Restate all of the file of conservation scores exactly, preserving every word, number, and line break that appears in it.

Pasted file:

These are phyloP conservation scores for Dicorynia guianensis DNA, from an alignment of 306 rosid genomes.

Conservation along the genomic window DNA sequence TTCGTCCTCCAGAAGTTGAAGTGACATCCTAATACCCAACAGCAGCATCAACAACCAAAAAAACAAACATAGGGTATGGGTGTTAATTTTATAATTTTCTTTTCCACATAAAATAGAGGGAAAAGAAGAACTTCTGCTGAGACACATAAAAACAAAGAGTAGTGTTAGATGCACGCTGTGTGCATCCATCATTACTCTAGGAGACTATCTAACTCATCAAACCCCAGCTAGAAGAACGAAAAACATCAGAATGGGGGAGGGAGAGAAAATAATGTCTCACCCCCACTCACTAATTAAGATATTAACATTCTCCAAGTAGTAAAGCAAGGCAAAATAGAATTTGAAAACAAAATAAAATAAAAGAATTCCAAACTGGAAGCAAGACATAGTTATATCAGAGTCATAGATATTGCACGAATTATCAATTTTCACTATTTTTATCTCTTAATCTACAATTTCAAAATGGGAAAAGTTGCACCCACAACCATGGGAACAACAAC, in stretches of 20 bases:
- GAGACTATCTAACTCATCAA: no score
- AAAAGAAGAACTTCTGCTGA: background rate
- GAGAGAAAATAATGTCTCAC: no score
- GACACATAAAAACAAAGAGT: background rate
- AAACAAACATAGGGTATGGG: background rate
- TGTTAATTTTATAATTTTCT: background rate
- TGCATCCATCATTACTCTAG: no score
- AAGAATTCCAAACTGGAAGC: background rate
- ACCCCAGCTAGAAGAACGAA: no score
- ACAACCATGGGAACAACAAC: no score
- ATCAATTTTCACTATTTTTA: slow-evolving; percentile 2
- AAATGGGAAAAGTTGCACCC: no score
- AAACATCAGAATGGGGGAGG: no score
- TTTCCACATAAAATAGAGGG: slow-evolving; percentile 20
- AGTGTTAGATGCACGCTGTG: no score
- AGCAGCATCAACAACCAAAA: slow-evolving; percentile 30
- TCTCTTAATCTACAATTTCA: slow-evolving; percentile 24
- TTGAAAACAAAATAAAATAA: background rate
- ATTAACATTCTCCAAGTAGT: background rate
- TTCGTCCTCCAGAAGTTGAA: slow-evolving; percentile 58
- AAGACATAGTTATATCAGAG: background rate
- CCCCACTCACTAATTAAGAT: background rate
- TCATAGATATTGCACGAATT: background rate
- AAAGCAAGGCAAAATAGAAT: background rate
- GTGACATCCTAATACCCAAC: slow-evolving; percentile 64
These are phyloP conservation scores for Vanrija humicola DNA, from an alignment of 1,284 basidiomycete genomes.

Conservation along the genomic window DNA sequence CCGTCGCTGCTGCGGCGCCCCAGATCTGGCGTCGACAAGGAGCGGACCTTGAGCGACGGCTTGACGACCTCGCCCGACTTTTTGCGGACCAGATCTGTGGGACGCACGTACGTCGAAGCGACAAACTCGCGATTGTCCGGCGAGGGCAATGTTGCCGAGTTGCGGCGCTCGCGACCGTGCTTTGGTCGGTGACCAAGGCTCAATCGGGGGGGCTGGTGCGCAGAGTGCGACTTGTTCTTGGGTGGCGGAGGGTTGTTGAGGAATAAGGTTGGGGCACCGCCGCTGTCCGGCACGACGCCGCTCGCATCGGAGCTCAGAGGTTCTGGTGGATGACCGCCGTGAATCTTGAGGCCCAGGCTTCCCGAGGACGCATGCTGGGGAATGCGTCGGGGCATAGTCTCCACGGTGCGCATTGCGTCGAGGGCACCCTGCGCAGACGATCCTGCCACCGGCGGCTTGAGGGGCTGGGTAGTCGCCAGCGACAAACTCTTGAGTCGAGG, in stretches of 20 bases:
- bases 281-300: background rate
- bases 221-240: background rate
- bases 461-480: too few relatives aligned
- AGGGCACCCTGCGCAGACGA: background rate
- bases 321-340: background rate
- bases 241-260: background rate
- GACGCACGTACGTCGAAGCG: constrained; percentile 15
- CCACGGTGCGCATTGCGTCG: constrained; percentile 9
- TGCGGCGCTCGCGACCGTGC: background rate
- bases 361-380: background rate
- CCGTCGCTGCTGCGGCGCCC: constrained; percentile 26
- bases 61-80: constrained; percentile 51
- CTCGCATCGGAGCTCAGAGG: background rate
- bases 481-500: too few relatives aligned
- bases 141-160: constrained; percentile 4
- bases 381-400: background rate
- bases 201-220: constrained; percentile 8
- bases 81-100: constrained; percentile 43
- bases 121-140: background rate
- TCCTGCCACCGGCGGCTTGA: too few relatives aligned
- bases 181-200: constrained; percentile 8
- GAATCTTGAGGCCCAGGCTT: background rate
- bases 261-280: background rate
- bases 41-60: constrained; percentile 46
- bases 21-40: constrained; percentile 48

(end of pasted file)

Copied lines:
These are phyloP conservation scores for Dicorynia guianensis DNA, from an alignment of 306 rosid genomes.

Conservation along the genomic window DNA sequence TTCGTCCTCCAGAAGTTGAAGTGACATCCTAATACCCAACAGCAGCATCAACAACCAAAAAAACAAACATAGGGTATGGGTGTTAATTTTATAATTTTCTTTTCCACATAAAATAGAGGGAAAAGAAGAACTTCTGCTGAGACACATAAAAACAAAGAGTAGTGTTAGATGCACGCTGTGTGCATCCATCATTACTCTAGGAGACTATCTAACTCATCAAACCCCAGCTAGAAGAACGAAAAACATCAGAATGGGGGAGGGAGAGAAAATAATGTCTCACCCCCACTCACTAATTAAGATATTAACATTCTCCAAGTAGTAAAGCAAGGCAAAATAGAATTTGAAAACAAAATAAAATAAAAGAATTCCAAACTGGAAGCAAGACATAGTTATATCAGAGTCATAGATATTGCACGAATTATCAATTTTCACTATTTTTATCTCTTAATCTACAATTTCAAAATGGGAAAAGTTGCACCCACAACCATGGGAACAACAAC, in stretches of 20 bases:
- GAGACTATCTAACTCATCAA: no score
- AAAAGAAGAACTTCTGCTGA: background rate
- GAGAGAAAATAATGTCTCAC: no score
- GACACATAAAAACAAAGAGT: background rate
- AAACAAACATAGGGTATGGG: background rate
- TGTTAATTTTATAATTTTCT: background rate
- TGCATCCATCATTACTCTAG: no score
- AAGAATTCCAAACTGGAAGC: background rate
- ACCCCAGCTAGAAGAACGAA: no score
- ACAACCATGGGAACAACAAC: no score
- ATCAATTTTCACTATTTTTA: slow-evolving; percentile 2
- AAATGGGAAAAGTTGCACCC: no score
- AAACATCAGAATGGGGGAGG: no score
- TTTCCACATAAAATAGAGGG: slow-evolving; percentile 20
- AGTGTTAGATGCACGCTGTG: no score
- AGCAGCATCAACAACCAAAA: slow-evolving; percentile 30
- TCTCTTAATCTACAATTTCA: slow-evolving; percentile 24
- TTGAAAACAAAATAAAATAA: background rate
- ATTAACATTCTCCAAGTAGT: background rate
- TTCGTCCTCCAGAAGTTGAA: slow-evolving; percentile 58
- AAGACATAGTTATATCAGAG: background rate
- CCCCACTCACTAATTAAGAT: background rate
- TCATAGATATTGCACGAATT: background rate
- AAAGCAAGGCAAAATAGAAT: background rate
- GTGACATCCTAATACCCAAC: slow-evolving; percentile 64
These are phyloP conservation scores for Vanrija humicola DNA, from an alignment of 1,284 basidiomycete genomes.

Conservation along the genomic window DNA sequence CCGTCGCTGCTGCGGCGCCCCAGATCTGGCGTCGACAAGGAGCGGACCTTGAGCGACGGCTTGACGACCTCGCCCGACTTTTTGCGGACCAGATCTGTGGGACGCACGTACGTCGAAGCGACAAACTCGCGATTGTCCGGCGAGGGCAATGTTGCCGAGTTGCGGCGCTCGCGACCGTGCTTTGGTCGGTGACCAAGGCTCAATCGGGGGGGCTGGTGCGCAGAGTGCGACTTGTTCTTGGGTGGCGGAGGGTTGTTGAGGAATAAGGTTGGGGCACCGCCGCTGTCCGGCACGACGCCGCTCGCATCGGAGCTCAGAGGTTCTGGTGGATGACCGCCGTGAATCTTGAGGCCCAGGCTTCCCGAGGACGCATGCTGGGGAATGCGTCGGGGCATAGTCTCCACGGTGCGCATTGCGTCGAGGGCACCCTGCGCAGACGATCCTGCCACCGGCGGCTTGAGGGGCTGGGTAGTCGCCAGCGACAAACTCTTGAGTCGAGG, in stretches of 20 bases:
- bases 281-300: background rate
- bases 221-240: background rate
- bases 461-480: too few relatives aligned
- AGGGCACCCTGCGCAGACGA: background rate
- bases 321-340: background rate
- bases 241-260: background rate
- GACGCACGTACGTCGAAGCG: constrained; percentile 15
- CCACGGTGCGCATTGCGTCG: constrained; percentile 9
- TGCGGCGCTCGCGACCGTGC: background rate
- bases 361-380: background rate
- CCGTCGCTGCTGCGGCGCCC: constrained; percentile 26
- bases 61-80: constrained; percentile 51
- CTCGCATCGGAGCTCAGAGG: background rate
- bases 481-500: too few relatives aligned
- bases 141-160: constrained; percentile 4
- bases 381-400: background rate
- bases 201-220: constrained; percentile 8
- bases 81-100: constrained; percentile 43
- bases 121-140: background rate
- TCCTGCCACCGGCGGCTTGA: too few relatives aligned
- bases 181-200: constrained; percentile 8
- GAATCTTGAGGCCCAGGCTT: background rate
- bases 261-280: background rate
- bases 41-60: constrained; percentile 46
- bases 21-40: constrained; percentile 48